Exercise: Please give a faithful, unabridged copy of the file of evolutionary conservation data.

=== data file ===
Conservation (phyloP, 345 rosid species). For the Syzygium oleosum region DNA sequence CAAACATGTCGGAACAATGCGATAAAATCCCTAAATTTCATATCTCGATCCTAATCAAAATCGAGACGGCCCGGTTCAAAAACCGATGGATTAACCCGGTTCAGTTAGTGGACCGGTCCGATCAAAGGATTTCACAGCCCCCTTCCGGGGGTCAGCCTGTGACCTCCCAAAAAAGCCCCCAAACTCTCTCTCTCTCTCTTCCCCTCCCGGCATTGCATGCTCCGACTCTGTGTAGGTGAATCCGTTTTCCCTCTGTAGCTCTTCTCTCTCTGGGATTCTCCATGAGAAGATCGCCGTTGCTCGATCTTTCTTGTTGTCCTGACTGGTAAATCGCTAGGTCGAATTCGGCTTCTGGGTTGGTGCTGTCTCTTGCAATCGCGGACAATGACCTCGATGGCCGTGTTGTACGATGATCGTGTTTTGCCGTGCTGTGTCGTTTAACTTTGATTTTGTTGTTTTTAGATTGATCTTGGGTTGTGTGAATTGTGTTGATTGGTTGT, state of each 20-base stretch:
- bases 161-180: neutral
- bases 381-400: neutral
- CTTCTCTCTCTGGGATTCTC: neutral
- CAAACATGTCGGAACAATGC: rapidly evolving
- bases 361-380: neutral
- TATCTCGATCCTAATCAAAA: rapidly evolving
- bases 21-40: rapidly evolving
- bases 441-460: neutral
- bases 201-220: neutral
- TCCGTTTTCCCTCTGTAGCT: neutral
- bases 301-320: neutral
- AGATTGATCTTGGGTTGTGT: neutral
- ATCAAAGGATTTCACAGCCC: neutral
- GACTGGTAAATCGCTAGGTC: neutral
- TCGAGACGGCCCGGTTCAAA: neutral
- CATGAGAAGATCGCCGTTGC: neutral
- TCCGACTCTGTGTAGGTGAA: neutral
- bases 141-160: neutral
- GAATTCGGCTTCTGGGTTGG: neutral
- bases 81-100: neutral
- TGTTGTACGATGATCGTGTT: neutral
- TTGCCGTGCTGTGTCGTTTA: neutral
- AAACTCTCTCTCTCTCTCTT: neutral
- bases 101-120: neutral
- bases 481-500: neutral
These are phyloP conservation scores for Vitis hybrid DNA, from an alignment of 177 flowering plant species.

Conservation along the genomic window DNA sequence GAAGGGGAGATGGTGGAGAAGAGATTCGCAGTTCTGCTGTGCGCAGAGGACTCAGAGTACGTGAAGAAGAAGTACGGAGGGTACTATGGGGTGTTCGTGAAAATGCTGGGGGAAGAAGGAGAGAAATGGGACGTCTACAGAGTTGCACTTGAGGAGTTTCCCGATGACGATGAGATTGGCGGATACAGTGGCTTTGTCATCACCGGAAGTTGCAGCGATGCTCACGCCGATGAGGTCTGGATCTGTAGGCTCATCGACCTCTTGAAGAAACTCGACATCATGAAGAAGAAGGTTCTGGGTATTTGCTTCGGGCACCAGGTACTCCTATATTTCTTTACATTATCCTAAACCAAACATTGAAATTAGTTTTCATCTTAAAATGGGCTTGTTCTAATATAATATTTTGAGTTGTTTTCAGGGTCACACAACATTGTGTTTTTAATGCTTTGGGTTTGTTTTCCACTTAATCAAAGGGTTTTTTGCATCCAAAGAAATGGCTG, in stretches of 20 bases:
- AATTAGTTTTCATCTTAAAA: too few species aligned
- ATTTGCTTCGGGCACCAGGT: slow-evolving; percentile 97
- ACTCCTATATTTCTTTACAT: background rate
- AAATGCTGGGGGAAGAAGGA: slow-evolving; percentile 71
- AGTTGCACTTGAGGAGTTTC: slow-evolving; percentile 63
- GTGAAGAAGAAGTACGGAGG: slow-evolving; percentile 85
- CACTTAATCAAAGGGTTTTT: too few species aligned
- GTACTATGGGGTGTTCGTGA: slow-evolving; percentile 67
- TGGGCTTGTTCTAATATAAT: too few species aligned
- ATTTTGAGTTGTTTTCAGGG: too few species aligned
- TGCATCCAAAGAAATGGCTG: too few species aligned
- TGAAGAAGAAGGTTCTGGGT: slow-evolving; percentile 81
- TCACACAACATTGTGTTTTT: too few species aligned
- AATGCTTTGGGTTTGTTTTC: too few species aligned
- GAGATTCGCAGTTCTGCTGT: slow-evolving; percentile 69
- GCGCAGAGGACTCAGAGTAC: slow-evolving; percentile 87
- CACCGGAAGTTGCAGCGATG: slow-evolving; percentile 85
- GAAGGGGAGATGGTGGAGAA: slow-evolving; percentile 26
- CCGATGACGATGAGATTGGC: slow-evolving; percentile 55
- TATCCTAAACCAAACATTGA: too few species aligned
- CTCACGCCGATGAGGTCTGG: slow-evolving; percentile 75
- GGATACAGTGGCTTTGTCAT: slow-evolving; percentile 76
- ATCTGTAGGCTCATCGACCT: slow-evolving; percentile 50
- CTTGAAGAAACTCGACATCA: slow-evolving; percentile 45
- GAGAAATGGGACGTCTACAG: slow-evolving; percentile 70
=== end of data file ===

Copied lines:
Conservation (phyloP, 345 rosid species). For the Syzygium oleosum region DNA sequence CAAACATGTCGGAACAATGCGATAAAATCCCTAAATTTCATATCTCGATCCTAATCAAAATCGAGACGGCCCGGTTCAAAAACCGATGGATTAACCCGGTTCAGTTAGTGGACCGGTCCGATCAAAGGATTTCACAGCCCCCTTCCGGGGGTCAGCCTGTGACCTCCCAAAAAAGCCCCCAAACTCTCTCTCTCTCTCTTCCCCTCCCGGCATTGCATGCTCCGACTCTGTGTAGGTGAATCCGTTTTCCCTCTGTAGCTCTTCTCTCTCTGGGATTCTCCATGAGAAGATCGCCGTTGCTCGATCTTTCTTGTTGTCCTGACTGGTAAATCGCTAGGTCGAATTCGGCTTCTGGGTTGGTGCTGTCTCTTGCAATCGCGGACAATGACCTCGATGGCCGTGTTGTACGATGATCGTGTTTTGCCGTGCTGTGTCGTTTAACTTTGATTTTGTTGTTTTTAGATTGATCTTGGGTTGTGTGAATTGTGTTGATTGGTTGT, state of each 20-base stretch:
- bases 161-180: neutral
- bases 381-400: neutral
- CTTCTCTCTCTGGGATTCTC: neutral
- CAAACATGTCGGAACAATGC: rapidly evolving
- bases 361-380: neutral
- TATCTCGATCCTAATCAAAA: rapidly evolving
- bases 21-40: rapidly evolving
- bases 441-460: neutral
- bases 201-220: neutral
- TCCGTTTTCCCTCTGTAGCT: neutral
- bases 301-320: neutral
- AGATTGATCTTGGGTTGTGT: neutral
- ATCAAAGGATTTCACAGCCC: neutral
- GACTGGTAAATCGCTAGGTC: neutral
- TCGAGACGGCCCGGTTCAAA: neutral
- CATGAGAAGATCGCCGTTGC: neutral
- TCCGACTCTGTGTAGGTGAA: neutral
- bases 141-160: neutral
- GAATTCGGCTTCTGGGTTGG: neutral
- bases 81-100: neutral
- TGTTGTACGATGATCGTGTT: neutral
- TTGCCGTGCTGTGTCGTTTA: neutral
- AAACTCTCTCTCTCTCTCTT: neutral
- bases 101-120: neutral
- bases 481-500: neutral
These are phyloP conservation scores for Vitis hybrid DNA, from an alignment of 177 flowering plant species.

Conservation along the genomic window DNA sequence GAAGGGGAGATGGTGGAGAAGAGATTCGCAGTTCTGCTGTGCGCAGAGGACTCAGAGTACGTGAAGAAGAAGTACGGAGGGTACTATGGGGTGTTCGTGAAAATGCTGGGGGAAGAAGGAGAGAAATGGGACGTCTACAGAGTTGCACTTGAGGAGTTTCCCGATGACGATGAGATTGGCGGATACAGTGGCTTTGTCATCACCGGAAGTTGCAGCGATGCTCACGCCGATGAGGTCTGGATCTGTAGGCTCATCGACCTCTTGAAGAAACTCGACATCATGAAGAAGAAGGTTCTGGGTATTTGCTTCGGGCACCAGGTACTCCTATATTTCTTTACATTATCCTAAACCAAACATTGAAATTAGTTTTCATCTTAAAATGGGCTTGTTCTAATATAATATTTTGAGTTGTTTTCAGGGTCACACAACATTGTGTTTTTAATGCTTTGGGTTTGTTTTCCACTTAATCAAAGGGTTTTTTGCATCCAAAGAAATGGCTG, in stretches of 20 bases:
- AATTAGTTTTCATCTTAAAA: too few species aligned
- ATTTGCTTCGGGCACCAGGT: slow-evolving; percentile 97
- ACTCCTATATTTCTTTACAT: background rate
- AAATGCTGGGGGAAGAAGGA: slow-evolving; percentile 71
- AGTTGCACTTGAGGAGTTTC: slow-evolving; percentile 63
- GTGAAGAAGAAGTACGGAGG: slow-evolving; percentile 85
- CACTTAATCAAAGGGTTTTT: too few species aligned
- GTACTATGGGGTGTTCGTGA: slow-evolving; percentile 67
- TGGGCTTGTTCTAATATAAT: too few species aligned
- ATTTTGAGTTGTTTTCAGGG: too few species aligned
- TGCATCCAAAGAAATGGCTG: too few species aligned
- TGAAGAAGAAGGTTCTGGGT: slow-evolving; percentile 81
- TCACACAACATTGTGTTTTT: too few species aligned
- AATGCTTTGGGTTTGTTTTC: too few species aligned
- GAGATTCGCAGTTCTGCTGT: slow-evolving; percentile 69
- GCGCAGAGGACTCAGAGTAC: slow-evolving; percentile 87
- CACCGGAAGTTGCAGCGATG: slow-evolving; percentile 85
- GAAGGGGAGATGGTGGAGAA: slow-evolving; percentile 26
- CCGATGACGATGAGATTGGC: slow-evolving; percentile 55
- TATCCTAAACCAAACATTGA: too few species aligned
- CTCACGCCGATGAGGTCTGG: slow-evolving; percentile 75
- GGATACAGTGGCTTTGTCAT: slow-evolving; percentile 76
- ATCTGTAGGCTCATCGACCT: slow-evolving; percentile 50
- CTTGAAGAAACTCGACATCA: slow-evolving; percentile 45
- GAGAAATGGGACGTCTACAG: slow-evolving; percentile 70